19. The apparatus according to claim 1, wherein the first and second air-laying means comprise component vacuum means for forming a component on the respective forming element, and temporarily maintaining the formed component in position along the path of movement of the forming element.
20. The apparatus according to claim 1, further comprising transfer means positioned between the first and second air-laying means, and having at least one pick-up member for transferring a formed second component from the second air-laying means onto a formed first component on the first air-laying means.
21. The apparatus according to claim 20, wherein the at least one pick-up member is rotatable around the periphery of the transfer means at a variable orbital distance from the axis of rotation of the pick-up member.
22. The apparatus according to claim 1, further comprising a conveying means positioned adjacent the first air-laying means to receive an absorbent core from and to convey the absorbent core away from the first air-laying means.
23. The apparatus according to claim 1, wherein the perforations in the first forming element have a largest dimension of approximately 0.2 mm, and the perforations in the second forming element have a largest dimension of approximately 0.05 mm.
24. A method of forming air-laid fibrous absorbent cores, the method comprising the steps of:
a) providing a first stream of air-entrained fibrous material;
b) forming from the first stream a first component on an absorbent core comprising air-laid fibrous material on a moving first perforated forming element;
c) providing a stream of mixed air-entrained fibrous material and discrete particles of absorbent material;
d) forming from the stream of air-entrained fibrous material and discrete particles a second component of the absorbent core comprising a mixture of dispersed fibrous material and discrete particles on a moving second perforated forming element;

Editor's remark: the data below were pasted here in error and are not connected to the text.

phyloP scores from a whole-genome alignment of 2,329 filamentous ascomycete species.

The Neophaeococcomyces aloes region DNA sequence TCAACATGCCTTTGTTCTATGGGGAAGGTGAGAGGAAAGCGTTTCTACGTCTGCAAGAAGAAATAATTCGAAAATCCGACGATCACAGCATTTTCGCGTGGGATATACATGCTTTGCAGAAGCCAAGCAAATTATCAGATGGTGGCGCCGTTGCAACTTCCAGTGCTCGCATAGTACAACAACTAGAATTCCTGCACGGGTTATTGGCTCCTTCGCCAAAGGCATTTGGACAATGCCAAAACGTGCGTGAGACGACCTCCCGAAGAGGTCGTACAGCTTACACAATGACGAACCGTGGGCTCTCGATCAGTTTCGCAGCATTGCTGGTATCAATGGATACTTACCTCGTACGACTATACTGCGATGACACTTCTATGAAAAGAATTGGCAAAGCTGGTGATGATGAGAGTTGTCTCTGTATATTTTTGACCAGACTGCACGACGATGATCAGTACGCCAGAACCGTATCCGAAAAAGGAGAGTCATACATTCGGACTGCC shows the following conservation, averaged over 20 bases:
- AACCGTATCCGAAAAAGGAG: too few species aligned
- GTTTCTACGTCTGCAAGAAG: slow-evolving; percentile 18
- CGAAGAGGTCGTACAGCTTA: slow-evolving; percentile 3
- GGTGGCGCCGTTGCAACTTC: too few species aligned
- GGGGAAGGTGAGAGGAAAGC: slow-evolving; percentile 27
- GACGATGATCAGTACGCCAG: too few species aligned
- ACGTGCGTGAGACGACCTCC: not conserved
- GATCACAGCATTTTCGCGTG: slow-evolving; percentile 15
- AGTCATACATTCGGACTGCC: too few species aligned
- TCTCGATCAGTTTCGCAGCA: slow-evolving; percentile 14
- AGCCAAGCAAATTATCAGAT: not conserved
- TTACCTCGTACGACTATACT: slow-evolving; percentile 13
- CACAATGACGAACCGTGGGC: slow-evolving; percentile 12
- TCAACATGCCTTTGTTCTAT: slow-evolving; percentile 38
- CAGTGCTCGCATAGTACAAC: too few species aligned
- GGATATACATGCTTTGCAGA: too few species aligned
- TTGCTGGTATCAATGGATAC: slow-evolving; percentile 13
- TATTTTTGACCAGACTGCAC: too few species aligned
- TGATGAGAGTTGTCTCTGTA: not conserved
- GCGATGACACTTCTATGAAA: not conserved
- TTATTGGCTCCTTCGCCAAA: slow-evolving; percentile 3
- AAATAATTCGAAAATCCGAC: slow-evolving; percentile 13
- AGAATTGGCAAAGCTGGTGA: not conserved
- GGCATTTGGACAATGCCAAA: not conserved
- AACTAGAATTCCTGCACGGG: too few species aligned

e) directly transferring a formed second component from the second forming element onto a formed first component on the first forming element; and
f) removing an absorbent core comprising the first and second components from the first forming element.
25. The method according to claim 24, wherein step f) alternatively comprises:
g) providing a second stream of air-entrained fibrous material; and
h) forming from the second stream a third component of the absorbent core comprising air-laid fibrous material on the formed first and second components on the first forming element to form the absorbent core, and then removing the absorbent core comprising the first, second and third components from the first forming element.
26. The method according to claim 24, wherein the second component is formed so as to be smaller than the first component.
27. The method according to claim 24, wherein the second component is formed with a length measured in the moving direction of the second forming element which is shorter than the length of a formed first component measured in the moving direction of the first forming element.
28. The method according to claim 24, wherein the second component is formed with a width measured transversely to the moving direction of the second forming element which is narrower than the width of a formed first component measured transversely to the moving direction of the first forming element.